Aside from Shampoo, where he was by all accounts a creative adjunct to Beatty and Towne, Ashby's most commercially successful film was the Vietnam War drama Coming Home (1978). Starring Jane Fonda and Jon Voight, both in Academy Award-winning performances, it was for this film that Ashby earned his only Best Director nomination from the Academy for his work. As Voight had reportedly been difficult and uncooperative during production, many feel that it was Ashby's skillful editing of a particularly melodramatic scene which earned him the nomination. Arriving in the post-Jaws and Star Wars era, from a production standpoint Coming Home was one of the last films to encapsulate the ethos of the New Hollywood era, earning nearly $15 million in returns and rentals on a $3 million budget.

Decline[edit]

Because of his critical and (relative) commercial success, shortly after the success of Coming Home, Ashby was able to form a production company, Northstar, under the auspices of Lorimar. After Being There (his last film to achieve widespread attention), Ashby became notoriously reclusive and eccentric, retreating to his spartan beachfront abode in Malibu. Later it was learned that Ashby was using drugs, and he slowly became difficult and unemployable.

The productions of Second-Hand Hearts and Lookin' to Get Out—the latter a Las Vegas caper film that reunited him with Voight and featured Voight's young daughter, Angelina Jolie—were plagued by Ashby's increasingly erratic behavior. Studio executives grew less tolerant of his increasingly perfectionist production—811,000 feet of film were used shooting Lookin' to Get Out—and editing techniques, exemplified by his laboring over a montage set to The Police's "Message in a Bottle" for nearly six months. Initially set to helm Tootsie after two years of laborious negotiations, reports of these bizarre tendencies resulted in his dismissal shortly before production commenced.

Shortly thereafter, Ashby—a longtime Rolling Stones fan—accompanied the group on their 1981 American tour, in the process filming the documentary Let's Spend the Night Together. The occupational hazards of the road were too much for Ashby, who overdosed before a show in Phoenix, Arizona. Although the film was eventually completed, it had limited theatrical release.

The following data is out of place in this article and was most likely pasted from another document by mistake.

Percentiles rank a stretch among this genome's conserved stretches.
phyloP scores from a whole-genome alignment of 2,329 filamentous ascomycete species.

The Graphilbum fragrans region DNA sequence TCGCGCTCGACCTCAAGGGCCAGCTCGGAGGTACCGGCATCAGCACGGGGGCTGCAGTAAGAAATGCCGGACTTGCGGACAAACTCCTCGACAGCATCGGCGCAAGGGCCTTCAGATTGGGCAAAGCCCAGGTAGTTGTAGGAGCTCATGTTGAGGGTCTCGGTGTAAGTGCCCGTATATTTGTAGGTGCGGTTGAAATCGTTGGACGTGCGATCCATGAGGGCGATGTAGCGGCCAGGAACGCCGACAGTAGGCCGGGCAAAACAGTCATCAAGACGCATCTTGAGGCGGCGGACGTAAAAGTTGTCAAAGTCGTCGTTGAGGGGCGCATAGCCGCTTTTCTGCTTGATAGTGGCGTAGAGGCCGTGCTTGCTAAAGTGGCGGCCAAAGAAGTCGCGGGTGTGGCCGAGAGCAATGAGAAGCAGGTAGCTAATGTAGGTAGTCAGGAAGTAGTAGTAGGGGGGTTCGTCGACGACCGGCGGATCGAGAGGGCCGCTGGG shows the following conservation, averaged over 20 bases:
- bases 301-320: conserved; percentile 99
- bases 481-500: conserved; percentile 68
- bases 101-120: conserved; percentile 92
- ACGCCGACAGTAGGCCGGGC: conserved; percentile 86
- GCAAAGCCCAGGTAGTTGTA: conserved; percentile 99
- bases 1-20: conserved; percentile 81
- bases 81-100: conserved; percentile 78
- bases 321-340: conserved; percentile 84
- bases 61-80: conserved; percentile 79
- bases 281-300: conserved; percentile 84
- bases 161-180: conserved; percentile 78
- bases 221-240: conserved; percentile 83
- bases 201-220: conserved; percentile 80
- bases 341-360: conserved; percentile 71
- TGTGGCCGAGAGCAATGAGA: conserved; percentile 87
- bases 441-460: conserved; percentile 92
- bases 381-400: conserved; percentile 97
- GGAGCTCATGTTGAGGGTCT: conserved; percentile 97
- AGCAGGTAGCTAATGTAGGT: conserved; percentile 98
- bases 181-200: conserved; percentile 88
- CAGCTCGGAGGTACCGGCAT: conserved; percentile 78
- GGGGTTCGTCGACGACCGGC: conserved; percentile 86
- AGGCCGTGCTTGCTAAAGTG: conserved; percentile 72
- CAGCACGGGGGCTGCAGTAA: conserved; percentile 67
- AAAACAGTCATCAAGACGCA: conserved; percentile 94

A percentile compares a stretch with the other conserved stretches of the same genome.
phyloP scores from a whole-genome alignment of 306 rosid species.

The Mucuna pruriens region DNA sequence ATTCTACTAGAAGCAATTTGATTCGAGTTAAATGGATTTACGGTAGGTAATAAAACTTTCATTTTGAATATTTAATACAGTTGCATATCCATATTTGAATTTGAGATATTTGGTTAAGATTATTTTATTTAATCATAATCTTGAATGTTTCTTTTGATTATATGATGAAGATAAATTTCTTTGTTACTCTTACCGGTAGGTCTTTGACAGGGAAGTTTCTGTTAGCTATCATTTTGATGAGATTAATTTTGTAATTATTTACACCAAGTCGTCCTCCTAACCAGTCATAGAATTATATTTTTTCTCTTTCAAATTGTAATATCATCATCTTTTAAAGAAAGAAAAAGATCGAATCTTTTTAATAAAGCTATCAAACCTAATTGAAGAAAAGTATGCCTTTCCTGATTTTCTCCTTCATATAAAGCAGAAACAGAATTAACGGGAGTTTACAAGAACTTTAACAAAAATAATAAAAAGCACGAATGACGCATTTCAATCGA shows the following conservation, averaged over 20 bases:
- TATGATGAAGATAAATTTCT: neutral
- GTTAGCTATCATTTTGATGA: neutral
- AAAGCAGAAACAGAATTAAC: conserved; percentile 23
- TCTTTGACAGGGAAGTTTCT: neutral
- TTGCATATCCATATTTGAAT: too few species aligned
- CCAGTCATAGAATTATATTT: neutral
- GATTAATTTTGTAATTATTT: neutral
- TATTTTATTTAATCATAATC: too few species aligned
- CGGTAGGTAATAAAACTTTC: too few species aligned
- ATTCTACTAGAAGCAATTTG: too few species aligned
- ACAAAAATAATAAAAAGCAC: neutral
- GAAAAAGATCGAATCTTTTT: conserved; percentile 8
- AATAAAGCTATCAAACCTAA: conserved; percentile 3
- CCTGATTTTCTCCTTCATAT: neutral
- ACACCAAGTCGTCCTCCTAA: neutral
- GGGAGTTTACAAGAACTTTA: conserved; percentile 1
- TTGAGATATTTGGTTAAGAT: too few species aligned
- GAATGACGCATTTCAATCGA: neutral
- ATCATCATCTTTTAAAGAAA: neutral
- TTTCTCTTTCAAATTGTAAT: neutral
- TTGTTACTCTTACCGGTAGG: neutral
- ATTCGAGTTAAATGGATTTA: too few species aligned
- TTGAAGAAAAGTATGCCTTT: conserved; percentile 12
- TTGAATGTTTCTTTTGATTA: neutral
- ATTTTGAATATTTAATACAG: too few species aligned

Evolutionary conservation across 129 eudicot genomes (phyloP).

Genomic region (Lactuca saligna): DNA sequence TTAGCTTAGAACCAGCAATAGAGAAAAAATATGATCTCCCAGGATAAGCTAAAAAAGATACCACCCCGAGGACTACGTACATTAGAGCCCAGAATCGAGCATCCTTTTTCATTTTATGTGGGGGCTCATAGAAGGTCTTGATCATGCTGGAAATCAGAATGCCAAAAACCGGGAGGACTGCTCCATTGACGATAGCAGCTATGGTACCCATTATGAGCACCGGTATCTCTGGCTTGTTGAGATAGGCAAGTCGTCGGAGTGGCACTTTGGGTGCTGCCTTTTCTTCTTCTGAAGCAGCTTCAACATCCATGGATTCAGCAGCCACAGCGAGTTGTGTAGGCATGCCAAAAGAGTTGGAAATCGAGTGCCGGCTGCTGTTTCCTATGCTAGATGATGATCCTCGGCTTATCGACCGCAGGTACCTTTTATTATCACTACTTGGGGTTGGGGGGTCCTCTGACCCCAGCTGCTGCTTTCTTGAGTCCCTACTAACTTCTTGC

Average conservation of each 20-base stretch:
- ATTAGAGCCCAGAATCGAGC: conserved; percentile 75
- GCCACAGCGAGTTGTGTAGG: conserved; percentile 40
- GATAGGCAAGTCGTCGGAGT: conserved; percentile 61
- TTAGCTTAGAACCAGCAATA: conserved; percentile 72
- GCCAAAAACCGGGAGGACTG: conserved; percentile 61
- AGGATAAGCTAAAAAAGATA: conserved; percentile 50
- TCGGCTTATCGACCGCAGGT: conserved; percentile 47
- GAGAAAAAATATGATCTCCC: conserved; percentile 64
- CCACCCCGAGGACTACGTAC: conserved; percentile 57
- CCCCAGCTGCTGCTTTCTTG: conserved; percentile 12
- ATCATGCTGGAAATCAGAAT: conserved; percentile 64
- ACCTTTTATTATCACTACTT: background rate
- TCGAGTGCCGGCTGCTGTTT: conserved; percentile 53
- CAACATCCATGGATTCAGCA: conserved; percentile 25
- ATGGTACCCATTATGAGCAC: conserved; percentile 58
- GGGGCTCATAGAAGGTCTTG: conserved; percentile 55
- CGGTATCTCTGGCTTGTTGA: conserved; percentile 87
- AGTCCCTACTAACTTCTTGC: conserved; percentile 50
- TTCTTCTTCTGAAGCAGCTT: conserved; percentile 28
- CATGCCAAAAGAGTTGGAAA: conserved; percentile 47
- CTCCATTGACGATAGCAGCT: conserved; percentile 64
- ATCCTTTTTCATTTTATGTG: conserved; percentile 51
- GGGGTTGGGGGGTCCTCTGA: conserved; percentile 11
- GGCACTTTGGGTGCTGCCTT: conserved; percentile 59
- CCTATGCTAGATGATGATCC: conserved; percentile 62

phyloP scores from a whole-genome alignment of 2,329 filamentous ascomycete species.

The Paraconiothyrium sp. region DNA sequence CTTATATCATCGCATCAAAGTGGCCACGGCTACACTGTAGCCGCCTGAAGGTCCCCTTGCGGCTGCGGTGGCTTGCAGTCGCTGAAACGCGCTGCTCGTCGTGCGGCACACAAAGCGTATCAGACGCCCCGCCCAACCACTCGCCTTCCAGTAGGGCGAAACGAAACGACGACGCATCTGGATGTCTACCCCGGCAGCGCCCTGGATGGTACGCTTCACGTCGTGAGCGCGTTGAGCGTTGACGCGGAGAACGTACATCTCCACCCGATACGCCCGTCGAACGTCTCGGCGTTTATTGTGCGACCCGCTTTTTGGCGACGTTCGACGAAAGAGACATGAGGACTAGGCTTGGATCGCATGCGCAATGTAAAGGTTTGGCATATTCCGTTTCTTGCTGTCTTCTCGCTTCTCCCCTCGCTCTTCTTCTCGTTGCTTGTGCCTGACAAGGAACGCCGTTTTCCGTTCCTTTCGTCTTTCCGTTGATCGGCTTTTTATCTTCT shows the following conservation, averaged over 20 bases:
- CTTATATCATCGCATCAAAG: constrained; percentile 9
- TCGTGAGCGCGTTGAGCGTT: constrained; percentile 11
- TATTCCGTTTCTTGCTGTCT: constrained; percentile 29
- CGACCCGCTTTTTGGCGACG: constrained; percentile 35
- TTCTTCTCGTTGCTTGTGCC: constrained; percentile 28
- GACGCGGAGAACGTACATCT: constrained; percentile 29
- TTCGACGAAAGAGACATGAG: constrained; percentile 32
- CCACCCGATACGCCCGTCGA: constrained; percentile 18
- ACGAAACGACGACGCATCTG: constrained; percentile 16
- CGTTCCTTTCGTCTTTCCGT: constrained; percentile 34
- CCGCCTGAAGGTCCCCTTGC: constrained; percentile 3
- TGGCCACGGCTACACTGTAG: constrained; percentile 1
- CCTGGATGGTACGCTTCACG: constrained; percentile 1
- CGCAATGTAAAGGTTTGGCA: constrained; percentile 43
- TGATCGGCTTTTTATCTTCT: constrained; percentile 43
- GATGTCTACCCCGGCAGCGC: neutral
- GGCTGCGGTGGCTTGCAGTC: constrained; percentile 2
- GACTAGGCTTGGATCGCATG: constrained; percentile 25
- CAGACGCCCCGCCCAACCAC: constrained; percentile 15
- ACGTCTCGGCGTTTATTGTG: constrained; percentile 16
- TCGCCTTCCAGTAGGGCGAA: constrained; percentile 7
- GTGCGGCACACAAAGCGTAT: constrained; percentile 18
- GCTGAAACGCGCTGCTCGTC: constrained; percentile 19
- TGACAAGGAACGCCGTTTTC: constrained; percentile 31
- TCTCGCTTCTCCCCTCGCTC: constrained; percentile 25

The Slugger's Wife, with a screenplay penned by Neil Simon, continued the losing streak. Ostensibly a commercially-minded romantic comedy, Simon was reportedly horrified when he viewed Ashby's rough cut of the first reel, sequenced as an impressionistic mood piece with the first half-hour featuring minimal dialogue. Remaining defiant in his squabbles with producers and Simon, Ashby was eventually fired in the final stages of production; the completed film was a critical and commercial failure. While 8 Million Ways to Die, written by Oliver Stone, fared similarly at the box office, by this juncture Ashby's post-production antics were considered to be such a liability that he was fired by the production company on the final day of principal photography.

Death[edit]

Attempting to turn a corner in his declining career, Ashby stopped using drugs, trimmed his hair and beard, and began to frequent Hollywood parties wearing a navy blue blazer so as to suggest that he was once again employable. Despite these efforts, he could only find work as a television director, helming the pilots for Beverly Hills Buntz (a Dennis Franz vehicle that purloined the premise of Beverly Hills Cop and lasted for 13 episodes) and Jake's Journey, a collaboration in the Arthurian sword and sorcery vein with Graham Chapman of Monty Python fame.

Longtime friend Warren Beatty advised Ashby to seek medical care after he complained of various ailments, including undiagnosed phlebitis; he was soon diagnosed with pancreatic cancer that rapidly spread to his lungs, colon, and liver. Ashby died on December 27, 1988 at his home in Malibu, California.